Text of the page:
Wednesday, August 24, 2005

A Laura worse than the Doctor?

Mopey Buckxxx here, continuing my hard-hitting expose of the revanchist propagandists of the AM dial. Or, more precisely, partially remembered tidbits of right wing radio that I listened to while weeping and hitting my head repeatedly on the steering wheel on the way back from pyschedelically awful graduate seminars in US history.

Perhaps the worst thing I have ever heard is the show hosted by Laura Ingraham. It is quite surreal to hear her program come over the waves, because her theme song has a collage of soundbites that could be mistaken as "liberal" or "feminist" signifiers-- Helen Reddy's "I Am Woman," some riled-up protestor screaming "power to the people!", etc. But once she begins the chatter, it is obvious that she leans farther to the right than Edmund Burke. She makes Phyllis Schlafly look like Helene Cixous. Her hauteur makes Ann Coulter's noxious sense of self-importance seem almost "aw-shucks." Her bullying of guests makes Sean Hannity's manhandling of liberals seem like gentle Shiatsu. She has written a book that is actually called Shut Up & Sing: How the Elites in Hollywood, Politics...and the UN are Subverting America.

Isn't that title just what happens randomly when you let a monkey play with "neocon public intellectual" poetry fridge magnets? Her bio reveals the secret behind the apparent puzzle of her appropriation of leftist 1960s tropes. She is the first of the openly female neocon bleaters on the talk scene, and thus seeks to bask in a little revolutionary aura while she waxes poetic about George Bush's abdominals and indulges in such fresh drolleries as mocking Ted Kennedy's fondness for the dramglass. The things you say!

My guess is that she was packaged by her handlers as a youth-oriented, "hip" female voice. After all, her website includes links to her favorite albums, and none of them are by Pat Boone or the Whiffenpoofs. She likes Ben Folds! Well, that's it for the hip stuff. But she certainly plays up her street cred (she mentions her interview with U2's Bono in every single shred of press bumf). If interviewing Bono once makes you cool, what would that make Carson Daly? Sun Ra?

One can easily imagine her branding consultants sitting down with her CV, and coming up with her image: Dartmouth grad? Reagan staffer? Clarence Thomas gofer? You know, this lady could be a sort of whiter, more anal retentive, chunky-highlighted Angela Davis. The gauntlet has been thrown down liberals! Whaddaya got? Streisand? Bring it!!!


femme feral said...

dear spammers,


mzn said...

Hey, you can choose the "delete forever" button to shoo these spambot comments and make them disappear completely. I've been getting them too.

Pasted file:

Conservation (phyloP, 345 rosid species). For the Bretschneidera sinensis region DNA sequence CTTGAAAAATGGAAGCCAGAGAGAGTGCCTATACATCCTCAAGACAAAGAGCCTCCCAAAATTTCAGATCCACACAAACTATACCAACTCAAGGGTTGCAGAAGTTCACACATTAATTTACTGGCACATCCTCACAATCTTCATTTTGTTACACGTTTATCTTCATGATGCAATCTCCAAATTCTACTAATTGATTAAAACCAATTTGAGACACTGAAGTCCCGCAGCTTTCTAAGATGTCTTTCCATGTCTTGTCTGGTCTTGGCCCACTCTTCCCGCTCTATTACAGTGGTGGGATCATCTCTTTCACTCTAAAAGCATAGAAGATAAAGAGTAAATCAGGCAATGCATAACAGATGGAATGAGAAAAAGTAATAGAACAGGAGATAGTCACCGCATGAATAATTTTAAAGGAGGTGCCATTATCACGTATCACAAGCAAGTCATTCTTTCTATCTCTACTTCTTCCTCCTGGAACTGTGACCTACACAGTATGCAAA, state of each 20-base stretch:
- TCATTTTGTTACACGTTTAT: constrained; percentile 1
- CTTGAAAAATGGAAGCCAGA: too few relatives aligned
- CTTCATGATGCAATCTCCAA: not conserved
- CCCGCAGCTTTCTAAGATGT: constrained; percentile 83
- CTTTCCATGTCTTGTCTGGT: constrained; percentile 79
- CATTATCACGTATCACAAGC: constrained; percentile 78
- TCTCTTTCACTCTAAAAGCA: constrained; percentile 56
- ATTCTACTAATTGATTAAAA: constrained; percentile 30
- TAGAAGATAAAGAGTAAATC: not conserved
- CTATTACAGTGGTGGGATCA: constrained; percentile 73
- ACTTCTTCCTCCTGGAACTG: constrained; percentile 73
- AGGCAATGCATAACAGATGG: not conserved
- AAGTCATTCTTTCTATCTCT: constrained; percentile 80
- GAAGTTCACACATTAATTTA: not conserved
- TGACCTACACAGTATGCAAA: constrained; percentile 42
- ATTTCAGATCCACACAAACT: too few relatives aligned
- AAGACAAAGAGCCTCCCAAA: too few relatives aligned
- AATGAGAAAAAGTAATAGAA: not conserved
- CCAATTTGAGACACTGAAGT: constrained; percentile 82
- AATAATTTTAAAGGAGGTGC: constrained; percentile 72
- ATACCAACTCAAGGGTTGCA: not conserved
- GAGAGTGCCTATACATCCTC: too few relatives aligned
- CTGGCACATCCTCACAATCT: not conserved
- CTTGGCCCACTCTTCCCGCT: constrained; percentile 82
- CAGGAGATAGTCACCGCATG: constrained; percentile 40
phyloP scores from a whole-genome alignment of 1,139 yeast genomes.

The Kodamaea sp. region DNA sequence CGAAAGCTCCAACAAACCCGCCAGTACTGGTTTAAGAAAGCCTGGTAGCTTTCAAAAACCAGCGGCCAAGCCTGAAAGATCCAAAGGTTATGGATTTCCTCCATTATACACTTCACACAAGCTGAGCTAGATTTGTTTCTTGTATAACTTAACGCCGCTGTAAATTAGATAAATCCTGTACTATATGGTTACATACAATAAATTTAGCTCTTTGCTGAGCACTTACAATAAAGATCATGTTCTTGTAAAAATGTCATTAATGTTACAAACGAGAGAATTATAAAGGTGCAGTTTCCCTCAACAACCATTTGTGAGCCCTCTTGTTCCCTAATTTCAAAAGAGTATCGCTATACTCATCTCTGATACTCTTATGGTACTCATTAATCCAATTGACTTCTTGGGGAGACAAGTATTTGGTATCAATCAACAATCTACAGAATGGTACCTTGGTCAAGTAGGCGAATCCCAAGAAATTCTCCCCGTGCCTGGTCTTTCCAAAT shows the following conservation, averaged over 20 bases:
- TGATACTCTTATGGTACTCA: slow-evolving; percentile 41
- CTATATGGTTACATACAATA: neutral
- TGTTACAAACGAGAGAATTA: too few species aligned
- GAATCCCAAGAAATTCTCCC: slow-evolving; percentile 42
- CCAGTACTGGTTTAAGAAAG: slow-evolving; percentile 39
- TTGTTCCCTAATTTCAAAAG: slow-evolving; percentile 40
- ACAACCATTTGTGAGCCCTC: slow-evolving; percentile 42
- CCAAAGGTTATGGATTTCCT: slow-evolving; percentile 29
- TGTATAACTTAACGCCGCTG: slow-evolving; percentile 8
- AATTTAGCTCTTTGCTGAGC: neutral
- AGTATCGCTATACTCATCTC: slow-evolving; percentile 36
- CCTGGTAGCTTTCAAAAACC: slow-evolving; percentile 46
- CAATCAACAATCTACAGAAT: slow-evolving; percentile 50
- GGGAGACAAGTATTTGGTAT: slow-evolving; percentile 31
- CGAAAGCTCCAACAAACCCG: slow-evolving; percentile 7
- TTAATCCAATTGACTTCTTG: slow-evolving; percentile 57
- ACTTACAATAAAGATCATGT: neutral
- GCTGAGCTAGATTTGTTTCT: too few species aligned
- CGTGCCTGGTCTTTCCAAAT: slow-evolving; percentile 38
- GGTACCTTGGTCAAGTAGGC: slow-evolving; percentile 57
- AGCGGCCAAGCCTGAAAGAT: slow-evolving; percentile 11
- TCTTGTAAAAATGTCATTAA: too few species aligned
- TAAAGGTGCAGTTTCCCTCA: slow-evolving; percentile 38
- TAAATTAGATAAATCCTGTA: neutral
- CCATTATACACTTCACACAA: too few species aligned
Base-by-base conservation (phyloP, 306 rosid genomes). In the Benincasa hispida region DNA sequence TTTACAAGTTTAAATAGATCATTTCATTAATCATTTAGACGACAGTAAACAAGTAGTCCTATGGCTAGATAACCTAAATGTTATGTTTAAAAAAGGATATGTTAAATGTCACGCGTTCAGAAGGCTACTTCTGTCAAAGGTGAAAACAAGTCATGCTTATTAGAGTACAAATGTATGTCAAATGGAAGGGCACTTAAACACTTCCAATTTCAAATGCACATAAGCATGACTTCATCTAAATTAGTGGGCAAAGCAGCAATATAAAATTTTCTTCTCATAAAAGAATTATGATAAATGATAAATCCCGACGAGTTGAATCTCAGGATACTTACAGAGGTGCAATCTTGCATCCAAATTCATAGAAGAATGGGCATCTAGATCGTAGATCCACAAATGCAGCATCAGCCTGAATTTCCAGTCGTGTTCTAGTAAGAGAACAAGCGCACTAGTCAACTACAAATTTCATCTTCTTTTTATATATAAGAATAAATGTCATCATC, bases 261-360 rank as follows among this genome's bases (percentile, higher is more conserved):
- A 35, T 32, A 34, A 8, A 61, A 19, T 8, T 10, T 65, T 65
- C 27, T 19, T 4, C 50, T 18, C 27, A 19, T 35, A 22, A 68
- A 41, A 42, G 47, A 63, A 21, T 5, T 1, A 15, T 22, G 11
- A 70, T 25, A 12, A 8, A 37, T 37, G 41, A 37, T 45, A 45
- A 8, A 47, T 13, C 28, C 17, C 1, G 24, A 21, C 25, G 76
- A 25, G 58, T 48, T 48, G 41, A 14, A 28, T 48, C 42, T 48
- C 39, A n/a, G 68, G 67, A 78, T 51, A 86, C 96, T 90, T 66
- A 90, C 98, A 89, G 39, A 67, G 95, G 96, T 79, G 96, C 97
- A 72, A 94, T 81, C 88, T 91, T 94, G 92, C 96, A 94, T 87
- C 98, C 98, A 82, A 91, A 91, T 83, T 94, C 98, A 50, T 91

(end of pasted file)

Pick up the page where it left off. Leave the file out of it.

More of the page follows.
Is Ben Folds hip? I like his new album (I'm a sucker for piano rock, even Supertramp and Billy Joel) but I think he's a nerd.

Isn't it outrageous that the right always gives books titles that refer to America's untold woes (the country is always ruined, messed up, screwed up, declining, subverted) when all the while they're getting rich and winning elections? They're so kvetchy. Feh.

Lone Ranger said...

OK, now that you've attacked her, how about attacking what she says? That might make your blog interesting to people other than spammers.

the sad billionaire said...

MZN-- thanks for the tip. We will try to ward off the spammers any way we know how.

RE: Ben Folds. I was actually being sarcastic, beause I don't think of his music as especially "edgy." This is a bad habit of mine, though, from successive stages of music snob-dom (there was a time that I thouht any recording not on a German improvised music label served imperialism). Now I think that snob-dom is stupid. People should never feel bad about what they like.

To Lone Ranger: I am really going to try to engage your query seriously, because I believe that civil discourse is essential to democracy. I think that lefties and righties are too quick to call each other names, instead of engage in debate.

I think that you are right that I should have delved more into the substance of LI's thought. If you are interested in a serious discussion, leave a comment, and when I am next at the library, I will read her book and try to respond thoughtfully to her critique of mass media and contemporary politics.

As far as her radio show goes, she mostly sticks to GOP talking points and humor at the expense of Dems and Hollywood liberals. I don't regard this style of talk as meriting a serious response-- that is, I don't think I need to write about Ted Kennedy's sobriety, or the genius of Matt Damon, issues that I think are totally irrelevant to everything. Much of what LI does (in concert with her talk radio colleagues) is create "noise" that distracts from real issues of economic and social justice in our messed-up society.

I think that LI's show is primarily entertainment (nothing wrong with that), and is primarily affective in nature: it is meant to work on the listeners' feelings. I assume (this is just a guess) that LI fans like to share in her outrage, and feel like part of a virtual political community with common values. Therefore, it seemed like describing my feelings was an appropriate response to her radio show.

So, what do you say, Kimosabi?

nhennies said...

I recommend you go to my friends in san diego's website immediately and download "The Dr. Laura Polka"

They are terrific. Really terrific.

guile said...

nice, comfy place you got here :)..

Anonymous said...

Yes, LI is a vile, vile woman. And that "Power to the People" is Hillary I believe. That's Laura's way of ridiculing... I too am an amateur watchdog of AM right-wing radio (I have a lonnnng commute to work). Laura's like Sean Hannity with balls.